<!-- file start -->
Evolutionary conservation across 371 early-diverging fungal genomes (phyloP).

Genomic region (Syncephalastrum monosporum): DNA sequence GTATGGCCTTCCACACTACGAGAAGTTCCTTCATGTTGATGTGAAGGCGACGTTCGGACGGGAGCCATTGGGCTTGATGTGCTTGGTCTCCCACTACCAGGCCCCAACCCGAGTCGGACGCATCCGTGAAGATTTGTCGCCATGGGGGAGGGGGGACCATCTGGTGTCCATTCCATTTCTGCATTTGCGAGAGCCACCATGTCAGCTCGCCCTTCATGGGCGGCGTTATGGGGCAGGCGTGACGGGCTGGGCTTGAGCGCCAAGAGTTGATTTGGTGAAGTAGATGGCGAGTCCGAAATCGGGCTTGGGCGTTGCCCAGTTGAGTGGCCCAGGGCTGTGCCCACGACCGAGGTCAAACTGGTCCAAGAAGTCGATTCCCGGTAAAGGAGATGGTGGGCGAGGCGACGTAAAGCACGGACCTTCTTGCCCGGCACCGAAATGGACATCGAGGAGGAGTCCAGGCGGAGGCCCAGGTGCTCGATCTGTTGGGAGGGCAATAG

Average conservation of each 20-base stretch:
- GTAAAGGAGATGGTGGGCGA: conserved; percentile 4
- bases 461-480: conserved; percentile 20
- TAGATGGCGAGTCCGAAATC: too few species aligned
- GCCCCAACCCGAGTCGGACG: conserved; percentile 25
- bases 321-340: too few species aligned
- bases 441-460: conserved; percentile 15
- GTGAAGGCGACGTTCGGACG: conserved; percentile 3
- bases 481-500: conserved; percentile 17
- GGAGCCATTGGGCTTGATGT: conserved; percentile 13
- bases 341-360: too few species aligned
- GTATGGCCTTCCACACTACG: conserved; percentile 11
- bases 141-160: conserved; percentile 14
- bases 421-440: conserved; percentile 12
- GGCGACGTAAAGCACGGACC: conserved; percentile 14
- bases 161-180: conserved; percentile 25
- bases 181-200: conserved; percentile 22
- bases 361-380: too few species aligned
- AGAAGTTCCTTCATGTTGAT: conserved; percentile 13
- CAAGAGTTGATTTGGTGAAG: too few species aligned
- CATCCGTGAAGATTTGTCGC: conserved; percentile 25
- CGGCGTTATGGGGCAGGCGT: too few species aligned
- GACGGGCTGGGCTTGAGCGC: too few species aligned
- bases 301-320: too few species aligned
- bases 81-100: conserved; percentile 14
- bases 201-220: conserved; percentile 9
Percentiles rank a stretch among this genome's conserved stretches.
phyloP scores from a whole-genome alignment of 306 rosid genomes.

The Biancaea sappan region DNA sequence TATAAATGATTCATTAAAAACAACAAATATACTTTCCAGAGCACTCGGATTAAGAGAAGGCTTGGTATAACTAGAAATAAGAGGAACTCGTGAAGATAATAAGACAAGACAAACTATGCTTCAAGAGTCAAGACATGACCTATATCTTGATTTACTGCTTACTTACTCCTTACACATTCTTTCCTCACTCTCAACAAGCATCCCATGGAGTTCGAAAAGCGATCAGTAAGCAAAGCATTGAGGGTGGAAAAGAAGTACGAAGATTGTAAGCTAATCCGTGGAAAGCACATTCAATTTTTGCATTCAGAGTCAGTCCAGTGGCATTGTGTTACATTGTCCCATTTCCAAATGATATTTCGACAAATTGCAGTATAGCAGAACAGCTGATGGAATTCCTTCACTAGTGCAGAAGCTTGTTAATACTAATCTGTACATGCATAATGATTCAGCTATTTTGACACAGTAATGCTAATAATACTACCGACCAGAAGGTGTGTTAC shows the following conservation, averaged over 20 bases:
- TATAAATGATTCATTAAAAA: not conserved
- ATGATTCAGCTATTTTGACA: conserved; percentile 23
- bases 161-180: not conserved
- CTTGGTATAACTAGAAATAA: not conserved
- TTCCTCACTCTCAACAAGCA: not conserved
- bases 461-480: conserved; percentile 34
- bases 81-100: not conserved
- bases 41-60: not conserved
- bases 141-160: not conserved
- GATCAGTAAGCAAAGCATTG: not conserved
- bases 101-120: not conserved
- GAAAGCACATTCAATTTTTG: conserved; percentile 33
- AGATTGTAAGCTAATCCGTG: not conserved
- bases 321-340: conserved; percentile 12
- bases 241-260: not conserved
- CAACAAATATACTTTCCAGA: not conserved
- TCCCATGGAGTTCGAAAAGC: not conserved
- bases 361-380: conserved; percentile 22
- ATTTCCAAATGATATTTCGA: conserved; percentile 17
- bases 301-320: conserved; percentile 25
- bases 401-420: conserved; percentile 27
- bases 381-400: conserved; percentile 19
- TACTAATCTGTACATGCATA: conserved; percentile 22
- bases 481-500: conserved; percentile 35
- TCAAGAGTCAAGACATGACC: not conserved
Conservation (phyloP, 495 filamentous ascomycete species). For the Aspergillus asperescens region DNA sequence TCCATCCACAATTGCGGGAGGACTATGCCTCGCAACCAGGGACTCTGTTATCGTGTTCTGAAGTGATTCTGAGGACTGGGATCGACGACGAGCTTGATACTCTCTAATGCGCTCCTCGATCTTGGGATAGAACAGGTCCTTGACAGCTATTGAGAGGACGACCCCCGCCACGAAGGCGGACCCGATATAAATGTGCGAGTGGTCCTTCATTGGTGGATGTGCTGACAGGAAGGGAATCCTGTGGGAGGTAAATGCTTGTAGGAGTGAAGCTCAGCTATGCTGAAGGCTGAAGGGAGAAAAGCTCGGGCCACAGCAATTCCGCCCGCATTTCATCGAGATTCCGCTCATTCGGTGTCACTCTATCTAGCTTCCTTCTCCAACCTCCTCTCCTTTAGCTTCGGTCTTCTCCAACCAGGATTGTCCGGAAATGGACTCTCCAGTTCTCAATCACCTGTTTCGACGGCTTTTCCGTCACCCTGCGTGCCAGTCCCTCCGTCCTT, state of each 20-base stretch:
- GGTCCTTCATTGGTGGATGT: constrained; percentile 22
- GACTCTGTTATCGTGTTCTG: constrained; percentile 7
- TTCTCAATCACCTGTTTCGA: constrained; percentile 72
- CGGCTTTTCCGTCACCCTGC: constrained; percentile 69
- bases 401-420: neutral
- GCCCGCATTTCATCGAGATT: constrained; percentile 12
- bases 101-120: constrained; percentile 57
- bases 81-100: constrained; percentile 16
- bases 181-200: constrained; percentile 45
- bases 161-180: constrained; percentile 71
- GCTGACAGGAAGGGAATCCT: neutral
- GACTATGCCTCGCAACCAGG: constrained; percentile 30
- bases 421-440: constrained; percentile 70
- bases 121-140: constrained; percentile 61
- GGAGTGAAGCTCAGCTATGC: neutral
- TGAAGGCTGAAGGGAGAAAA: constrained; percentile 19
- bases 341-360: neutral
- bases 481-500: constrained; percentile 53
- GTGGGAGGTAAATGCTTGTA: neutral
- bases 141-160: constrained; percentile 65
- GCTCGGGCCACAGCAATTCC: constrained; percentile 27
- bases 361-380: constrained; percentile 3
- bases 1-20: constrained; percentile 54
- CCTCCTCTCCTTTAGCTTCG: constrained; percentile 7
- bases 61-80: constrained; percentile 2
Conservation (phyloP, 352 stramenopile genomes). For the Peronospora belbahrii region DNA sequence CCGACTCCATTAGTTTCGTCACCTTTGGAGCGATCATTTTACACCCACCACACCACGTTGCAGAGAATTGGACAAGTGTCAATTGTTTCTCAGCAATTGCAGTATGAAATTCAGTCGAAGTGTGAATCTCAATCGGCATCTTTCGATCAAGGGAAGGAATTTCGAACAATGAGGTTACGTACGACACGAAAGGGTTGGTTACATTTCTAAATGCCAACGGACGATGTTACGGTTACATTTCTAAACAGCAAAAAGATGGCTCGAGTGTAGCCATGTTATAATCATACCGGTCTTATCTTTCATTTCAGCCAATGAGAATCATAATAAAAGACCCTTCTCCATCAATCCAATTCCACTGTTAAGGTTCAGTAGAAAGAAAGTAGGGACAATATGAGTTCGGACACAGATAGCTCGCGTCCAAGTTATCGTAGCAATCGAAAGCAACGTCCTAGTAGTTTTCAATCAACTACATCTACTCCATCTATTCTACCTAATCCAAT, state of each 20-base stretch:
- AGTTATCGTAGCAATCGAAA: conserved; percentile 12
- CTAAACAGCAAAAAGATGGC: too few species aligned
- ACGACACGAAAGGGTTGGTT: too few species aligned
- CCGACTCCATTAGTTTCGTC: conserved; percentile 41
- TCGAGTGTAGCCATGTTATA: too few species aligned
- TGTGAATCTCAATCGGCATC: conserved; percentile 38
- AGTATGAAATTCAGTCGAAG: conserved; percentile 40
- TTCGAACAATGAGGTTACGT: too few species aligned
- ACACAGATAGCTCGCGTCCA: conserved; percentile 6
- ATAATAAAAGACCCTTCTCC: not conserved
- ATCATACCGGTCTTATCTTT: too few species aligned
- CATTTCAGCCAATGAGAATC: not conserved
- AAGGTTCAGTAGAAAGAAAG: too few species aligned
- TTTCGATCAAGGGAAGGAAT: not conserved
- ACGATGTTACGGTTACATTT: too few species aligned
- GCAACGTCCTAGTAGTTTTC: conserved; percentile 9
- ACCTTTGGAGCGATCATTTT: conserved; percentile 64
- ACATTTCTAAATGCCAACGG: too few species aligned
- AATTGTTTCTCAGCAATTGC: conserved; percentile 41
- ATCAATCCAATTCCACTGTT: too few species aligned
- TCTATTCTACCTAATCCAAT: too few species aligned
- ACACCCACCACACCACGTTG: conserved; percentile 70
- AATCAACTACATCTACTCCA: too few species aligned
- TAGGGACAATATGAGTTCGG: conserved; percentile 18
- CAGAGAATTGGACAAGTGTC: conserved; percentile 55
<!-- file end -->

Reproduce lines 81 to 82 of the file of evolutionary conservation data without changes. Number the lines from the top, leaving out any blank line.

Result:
- CCTCCTCTCCTTTAGCTTCG: constrained; percentile 7
- bases 61-80: constrained; percentile 2